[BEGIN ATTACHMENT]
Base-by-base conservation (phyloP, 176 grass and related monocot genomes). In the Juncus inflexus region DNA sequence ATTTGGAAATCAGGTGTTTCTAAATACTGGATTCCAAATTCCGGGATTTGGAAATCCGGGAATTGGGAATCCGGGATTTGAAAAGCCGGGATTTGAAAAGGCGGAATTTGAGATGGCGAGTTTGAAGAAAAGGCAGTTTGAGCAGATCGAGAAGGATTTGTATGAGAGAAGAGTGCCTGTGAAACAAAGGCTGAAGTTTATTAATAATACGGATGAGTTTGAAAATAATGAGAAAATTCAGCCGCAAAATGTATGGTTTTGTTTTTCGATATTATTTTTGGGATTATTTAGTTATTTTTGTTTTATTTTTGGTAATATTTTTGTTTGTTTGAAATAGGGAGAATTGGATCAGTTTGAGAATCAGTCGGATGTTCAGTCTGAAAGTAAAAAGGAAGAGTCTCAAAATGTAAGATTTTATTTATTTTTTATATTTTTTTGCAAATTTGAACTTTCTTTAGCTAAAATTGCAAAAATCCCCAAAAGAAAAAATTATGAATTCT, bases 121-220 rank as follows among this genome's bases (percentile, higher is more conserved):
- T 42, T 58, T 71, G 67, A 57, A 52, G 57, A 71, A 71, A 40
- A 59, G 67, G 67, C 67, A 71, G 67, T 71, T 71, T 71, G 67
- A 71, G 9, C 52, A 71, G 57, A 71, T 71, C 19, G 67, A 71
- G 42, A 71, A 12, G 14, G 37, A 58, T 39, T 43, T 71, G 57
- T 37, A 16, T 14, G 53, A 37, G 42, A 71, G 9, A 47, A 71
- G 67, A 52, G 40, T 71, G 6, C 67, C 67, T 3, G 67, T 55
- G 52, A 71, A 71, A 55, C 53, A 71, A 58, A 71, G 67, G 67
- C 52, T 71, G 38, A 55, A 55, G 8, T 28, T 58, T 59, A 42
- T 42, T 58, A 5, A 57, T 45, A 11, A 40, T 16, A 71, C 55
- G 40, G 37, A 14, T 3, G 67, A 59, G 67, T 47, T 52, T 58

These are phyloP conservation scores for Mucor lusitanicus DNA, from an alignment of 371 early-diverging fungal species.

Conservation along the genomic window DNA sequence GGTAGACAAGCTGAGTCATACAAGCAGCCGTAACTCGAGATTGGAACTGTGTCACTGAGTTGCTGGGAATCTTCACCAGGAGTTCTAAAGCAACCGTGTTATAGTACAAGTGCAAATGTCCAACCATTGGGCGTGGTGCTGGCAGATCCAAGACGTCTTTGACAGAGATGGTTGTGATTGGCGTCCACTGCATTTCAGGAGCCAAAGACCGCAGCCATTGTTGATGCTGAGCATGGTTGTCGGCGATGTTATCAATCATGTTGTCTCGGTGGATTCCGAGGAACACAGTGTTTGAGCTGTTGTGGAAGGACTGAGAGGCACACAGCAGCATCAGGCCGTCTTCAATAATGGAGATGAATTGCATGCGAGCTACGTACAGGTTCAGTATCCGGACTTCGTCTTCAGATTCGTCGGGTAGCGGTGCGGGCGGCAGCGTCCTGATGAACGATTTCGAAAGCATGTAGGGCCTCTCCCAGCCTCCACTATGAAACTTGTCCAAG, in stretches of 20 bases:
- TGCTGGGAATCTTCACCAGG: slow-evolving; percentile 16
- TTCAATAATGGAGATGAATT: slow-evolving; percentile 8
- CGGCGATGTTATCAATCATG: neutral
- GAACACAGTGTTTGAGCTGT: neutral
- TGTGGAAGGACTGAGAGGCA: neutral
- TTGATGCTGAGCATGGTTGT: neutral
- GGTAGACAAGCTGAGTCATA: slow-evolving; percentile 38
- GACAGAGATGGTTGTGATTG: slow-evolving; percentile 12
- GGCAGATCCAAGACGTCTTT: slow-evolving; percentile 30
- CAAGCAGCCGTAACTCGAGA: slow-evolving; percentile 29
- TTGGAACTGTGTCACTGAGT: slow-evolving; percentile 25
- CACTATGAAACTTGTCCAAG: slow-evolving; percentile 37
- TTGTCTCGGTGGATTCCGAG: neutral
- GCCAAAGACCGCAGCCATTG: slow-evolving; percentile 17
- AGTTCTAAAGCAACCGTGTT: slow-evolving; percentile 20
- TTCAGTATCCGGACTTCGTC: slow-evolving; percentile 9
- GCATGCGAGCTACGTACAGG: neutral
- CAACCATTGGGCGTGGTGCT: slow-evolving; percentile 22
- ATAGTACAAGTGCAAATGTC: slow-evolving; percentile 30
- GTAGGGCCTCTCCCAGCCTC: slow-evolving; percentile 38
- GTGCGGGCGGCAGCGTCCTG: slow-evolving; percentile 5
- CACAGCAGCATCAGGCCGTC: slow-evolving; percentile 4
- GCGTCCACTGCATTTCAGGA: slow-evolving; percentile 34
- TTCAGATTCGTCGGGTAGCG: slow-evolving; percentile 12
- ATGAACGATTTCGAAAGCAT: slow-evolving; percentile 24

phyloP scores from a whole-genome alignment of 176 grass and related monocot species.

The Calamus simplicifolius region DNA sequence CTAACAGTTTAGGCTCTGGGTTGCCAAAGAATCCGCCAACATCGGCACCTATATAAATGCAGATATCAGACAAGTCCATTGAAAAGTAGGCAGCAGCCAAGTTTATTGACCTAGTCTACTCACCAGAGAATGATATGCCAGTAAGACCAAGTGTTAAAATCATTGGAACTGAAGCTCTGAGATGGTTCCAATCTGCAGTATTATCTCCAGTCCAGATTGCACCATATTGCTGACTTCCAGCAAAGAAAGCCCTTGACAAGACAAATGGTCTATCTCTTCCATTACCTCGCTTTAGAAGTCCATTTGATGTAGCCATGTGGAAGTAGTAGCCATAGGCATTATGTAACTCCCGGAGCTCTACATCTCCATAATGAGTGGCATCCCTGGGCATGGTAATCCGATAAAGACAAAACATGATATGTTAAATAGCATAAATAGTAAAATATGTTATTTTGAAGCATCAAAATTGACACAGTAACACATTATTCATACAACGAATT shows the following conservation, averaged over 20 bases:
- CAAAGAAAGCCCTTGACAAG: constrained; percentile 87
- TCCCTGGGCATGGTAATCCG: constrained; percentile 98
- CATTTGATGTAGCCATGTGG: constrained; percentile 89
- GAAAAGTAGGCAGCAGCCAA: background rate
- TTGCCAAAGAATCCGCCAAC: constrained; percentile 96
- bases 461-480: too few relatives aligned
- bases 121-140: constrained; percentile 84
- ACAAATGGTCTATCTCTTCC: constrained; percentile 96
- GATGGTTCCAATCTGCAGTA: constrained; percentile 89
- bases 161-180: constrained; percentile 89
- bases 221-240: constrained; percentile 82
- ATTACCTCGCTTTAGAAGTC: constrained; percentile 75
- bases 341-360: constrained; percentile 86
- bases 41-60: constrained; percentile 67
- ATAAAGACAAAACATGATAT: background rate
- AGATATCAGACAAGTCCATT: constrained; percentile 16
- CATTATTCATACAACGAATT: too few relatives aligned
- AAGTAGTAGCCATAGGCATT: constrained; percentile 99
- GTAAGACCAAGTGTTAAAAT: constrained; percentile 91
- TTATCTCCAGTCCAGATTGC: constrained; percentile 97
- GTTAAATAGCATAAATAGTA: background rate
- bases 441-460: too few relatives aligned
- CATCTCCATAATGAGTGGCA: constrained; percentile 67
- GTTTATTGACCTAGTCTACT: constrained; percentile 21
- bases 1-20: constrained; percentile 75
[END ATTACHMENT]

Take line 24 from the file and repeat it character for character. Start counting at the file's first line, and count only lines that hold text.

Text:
- TTGGAACTGTGTCACTGAGT: slow-evolving; percentile 25